Congressional critics of the ADA claimed that the definition of disability in the Act was too broad; no one suggested that the definition was a narrow one. Indeed, concerns by some that the definition was too inclusive led to an amendment adopted in the Senate to expressly exclude eleven conditions that a few Senators felt were objectionable. Neither proponents nor opponents contended that the definition of disability in the ADA would be given a narrow or restrictive interpretation, different from the "comprehensive" reading Congress intended for the rest of the ADA.

An eloquent description of the expected breath of ADA coverage of individuals with disabilities was provided by Representative Les AuCoin as the ADA was being debated on the House floor:

The Americans with Disabilities Act is more than just another law; it is a declaration of independence for all Americans with physical or mental disabilities or those afflicted by disease. It says that everyone has the same right as everyone else to hold a job, to ride a bus or to stay at a hotel, without fear of discrimination.

(136 Cong. Rec. H2449 (daily ed. May 17, 1990))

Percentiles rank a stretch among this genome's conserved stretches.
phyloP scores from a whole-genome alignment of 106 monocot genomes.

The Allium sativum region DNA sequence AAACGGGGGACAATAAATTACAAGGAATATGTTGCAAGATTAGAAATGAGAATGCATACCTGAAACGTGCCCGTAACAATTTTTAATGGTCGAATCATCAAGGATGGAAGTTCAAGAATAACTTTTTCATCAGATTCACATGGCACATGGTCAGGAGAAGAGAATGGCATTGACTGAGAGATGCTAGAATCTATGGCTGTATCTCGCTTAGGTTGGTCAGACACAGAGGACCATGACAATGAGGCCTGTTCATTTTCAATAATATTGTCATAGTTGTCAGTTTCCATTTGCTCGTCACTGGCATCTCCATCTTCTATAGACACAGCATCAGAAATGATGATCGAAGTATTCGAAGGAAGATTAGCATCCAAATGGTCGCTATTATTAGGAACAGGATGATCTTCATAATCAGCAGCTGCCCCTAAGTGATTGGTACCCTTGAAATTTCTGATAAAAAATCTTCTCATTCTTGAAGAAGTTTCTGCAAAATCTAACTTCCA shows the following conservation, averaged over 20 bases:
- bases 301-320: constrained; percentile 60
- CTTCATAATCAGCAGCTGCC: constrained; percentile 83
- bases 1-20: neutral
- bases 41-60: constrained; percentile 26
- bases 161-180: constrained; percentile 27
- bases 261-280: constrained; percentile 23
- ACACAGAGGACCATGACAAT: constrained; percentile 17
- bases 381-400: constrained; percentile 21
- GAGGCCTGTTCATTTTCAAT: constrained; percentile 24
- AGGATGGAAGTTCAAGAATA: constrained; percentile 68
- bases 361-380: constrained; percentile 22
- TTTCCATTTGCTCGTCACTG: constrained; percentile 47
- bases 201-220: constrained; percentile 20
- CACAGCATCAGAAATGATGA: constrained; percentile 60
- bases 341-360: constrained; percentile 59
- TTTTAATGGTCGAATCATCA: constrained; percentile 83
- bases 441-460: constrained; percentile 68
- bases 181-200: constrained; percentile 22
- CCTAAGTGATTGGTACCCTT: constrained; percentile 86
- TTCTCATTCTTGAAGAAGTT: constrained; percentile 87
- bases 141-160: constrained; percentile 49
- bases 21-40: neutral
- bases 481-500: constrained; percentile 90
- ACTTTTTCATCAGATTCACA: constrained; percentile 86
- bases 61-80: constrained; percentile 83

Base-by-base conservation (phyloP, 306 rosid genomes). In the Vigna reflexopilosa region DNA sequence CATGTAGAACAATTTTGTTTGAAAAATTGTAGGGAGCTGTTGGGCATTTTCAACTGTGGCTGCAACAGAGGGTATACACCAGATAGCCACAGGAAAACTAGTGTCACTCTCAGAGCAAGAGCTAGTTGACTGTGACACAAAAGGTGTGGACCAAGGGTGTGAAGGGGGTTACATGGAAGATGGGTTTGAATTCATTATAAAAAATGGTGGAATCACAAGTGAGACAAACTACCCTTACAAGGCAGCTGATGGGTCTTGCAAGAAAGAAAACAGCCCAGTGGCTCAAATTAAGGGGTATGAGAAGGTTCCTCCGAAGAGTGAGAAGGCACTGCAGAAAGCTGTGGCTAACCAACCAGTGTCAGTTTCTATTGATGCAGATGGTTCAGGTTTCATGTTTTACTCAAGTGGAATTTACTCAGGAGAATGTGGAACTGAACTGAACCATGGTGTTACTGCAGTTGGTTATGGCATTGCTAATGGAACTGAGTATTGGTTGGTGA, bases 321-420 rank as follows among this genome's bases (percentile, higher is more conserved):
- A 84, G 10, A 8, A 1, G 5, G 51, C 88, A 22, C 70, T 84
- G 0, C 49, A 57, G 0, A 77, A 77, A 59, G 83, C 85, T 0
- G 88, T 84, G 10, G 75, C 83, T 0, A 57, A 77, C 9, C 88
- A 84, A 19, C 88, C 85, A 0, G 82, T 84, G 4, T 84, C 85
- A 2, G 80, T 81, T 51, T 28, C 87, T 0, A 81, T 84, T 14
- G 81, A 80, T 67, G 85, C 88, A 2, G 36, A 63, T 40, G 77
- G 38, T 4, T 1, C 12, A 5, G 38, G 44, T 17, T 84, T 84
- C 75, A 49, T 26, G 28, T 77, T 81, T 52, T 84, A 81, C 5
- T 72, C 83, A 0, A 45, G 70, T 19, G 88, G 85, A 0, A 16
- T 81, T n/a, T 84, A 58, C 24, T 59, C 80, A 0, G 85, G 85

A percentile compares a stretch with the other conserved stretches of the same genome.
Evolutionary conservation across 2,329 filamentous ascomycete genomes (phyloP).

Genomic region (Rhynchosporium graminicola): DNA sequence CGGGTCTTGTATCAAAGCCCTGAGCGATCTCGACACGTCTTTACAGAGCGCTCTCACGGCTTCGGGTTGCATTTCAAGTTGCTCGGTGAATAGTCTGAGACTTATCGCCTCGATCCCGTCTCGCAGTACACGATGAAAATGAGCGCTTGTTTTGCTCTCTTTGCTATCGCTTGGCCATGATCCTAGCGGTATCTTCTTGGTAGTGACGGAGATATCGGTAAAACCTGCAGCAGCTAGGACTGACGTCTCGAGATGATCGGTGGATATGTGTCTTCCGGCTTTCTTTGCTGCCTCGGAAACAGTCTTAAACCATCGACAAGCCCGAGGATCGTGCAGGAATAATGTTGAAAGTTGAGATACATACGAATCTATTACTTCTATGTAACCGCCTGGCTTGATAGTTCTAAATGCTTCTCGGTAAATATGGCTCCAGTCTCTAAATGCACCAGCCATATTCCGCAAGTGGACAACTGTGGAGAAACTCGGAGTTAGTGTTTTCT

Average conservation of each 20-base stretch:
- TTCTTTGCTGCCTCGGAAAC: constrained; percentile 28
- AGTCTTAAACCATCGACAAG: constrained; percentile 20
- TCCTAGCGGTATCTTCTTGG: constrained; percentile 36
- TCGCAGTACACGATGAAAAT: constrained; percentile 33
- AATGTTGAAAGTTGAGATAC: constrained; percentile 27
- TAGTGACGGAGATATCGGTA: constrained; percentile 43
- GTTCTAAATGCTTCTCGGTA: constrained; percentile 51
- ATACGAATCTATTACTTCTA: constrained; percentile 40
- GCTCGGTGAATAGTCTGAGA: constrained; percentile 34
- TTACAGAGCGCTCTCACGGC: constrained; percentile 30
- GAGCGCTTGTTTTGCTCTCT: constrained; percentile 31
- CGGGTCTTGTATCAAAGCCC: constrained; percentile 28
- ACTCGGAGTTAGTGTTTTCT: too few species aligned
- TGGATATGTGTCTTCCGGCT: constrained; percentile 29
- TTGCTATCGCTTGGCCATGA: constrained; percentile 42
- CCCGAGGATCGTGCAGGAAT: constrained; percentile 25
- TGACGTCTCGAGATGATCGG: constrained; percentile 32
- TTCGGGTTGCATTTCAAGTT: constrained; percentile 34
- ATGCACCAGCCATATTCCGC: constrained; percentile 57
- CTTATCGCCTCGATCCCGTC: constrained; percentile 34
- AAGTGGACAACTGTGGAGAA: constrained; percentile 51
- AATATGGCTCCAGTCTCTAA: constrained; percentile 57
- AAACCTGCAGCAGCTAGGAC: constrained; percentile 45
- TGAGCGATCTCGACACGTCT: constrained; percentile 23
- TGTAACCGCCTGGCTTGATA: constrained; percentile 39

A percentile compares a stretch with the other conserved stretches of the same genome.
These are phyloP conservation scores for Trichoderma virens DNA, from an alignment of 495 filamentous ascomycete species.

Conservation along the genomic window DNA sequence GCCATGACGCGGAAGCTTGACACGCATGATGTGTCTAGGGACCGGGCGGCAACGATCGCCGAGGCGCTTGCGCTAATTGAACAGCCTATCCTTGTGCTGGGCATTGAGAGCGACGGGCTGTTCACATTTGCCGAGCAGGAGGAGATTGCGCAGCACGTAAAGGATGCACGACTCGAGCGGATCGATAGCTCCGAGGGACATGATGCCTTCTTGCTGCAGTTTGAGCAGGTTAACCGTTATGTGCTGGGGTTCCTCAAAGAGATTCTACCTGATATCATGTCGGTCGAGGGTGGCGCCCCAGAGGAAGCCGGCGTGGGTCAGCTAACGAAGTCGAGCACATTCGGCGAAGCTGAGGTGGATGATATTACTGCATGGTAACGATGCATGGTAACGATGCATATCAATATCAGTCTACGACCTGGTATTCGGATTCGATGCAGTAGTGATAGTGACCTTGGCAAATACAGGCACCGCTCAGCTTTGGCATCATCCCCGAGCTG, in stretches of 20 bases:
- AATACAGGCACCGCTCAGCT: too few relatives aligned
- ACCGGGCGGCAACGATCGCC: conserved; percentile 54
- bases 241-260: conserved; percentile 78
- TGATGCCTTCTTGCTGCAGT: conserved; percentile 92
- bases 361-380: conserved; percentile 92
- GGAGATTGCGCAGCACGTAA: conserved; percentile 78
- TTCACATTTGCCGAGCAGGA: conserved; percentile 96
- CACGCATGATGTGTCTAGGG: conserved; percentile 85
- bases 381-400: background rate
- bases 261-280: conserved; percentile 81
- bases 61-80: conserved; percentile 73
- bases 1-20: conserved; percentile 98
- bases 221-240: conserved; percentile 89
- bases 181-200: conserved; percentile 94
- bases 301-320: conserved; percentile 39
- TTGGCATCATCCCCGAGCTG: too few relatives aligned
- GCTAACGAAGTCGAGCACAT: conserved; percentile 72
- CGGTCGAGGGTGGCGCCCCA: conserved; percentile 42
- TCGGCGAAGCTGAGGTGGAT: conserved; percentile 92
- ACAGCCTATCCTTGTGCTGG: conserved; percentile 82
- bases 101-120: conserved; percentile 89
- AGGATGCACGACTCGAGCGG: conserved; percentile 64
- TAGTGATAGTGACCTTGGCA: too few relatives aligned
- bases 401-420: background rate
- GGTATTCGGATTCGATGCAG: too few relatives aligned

At the time Congress chose the three-prong definition of disability in the ADA, it knew that the essentially identical definition in the Rehabilitation Act had been interpreted very broadly in administrative regulations and court decisions. The Supreme Court, in particular, had displayed a lenient interpretation of what a plaintiff needed to show to invoke the protection of the statute. At the time the ADA was adopted the most authoritative and recent decision of the Supreme Court on the meaning of disability under the Rehabilitation Act was School Board of Nassau County v. Arline. A previous paper in this series discussed the expansive and non-technical view of the definition that the Supreme Court took in that case. See, NCD's A Carefully Constructed Law (October 30, 2002) Q://ncd/newsroom/publications/carefullyconstructedlaw.html. The Supreme Court had observed in 1979, and repeated in Arline in 1987, that in adopting the last two categories of the three-prong definition, Congress had expanded the definition to include persons who "may at present have no actual incapacity at all." (3) The Court's lenient interpretation of the definition led it to have little difficulty in finding that Ms. Arline had a disability under the statute. Several of the ADA Committee reports discussed the Arline ruling with approval in discussing the ADA definition of disability.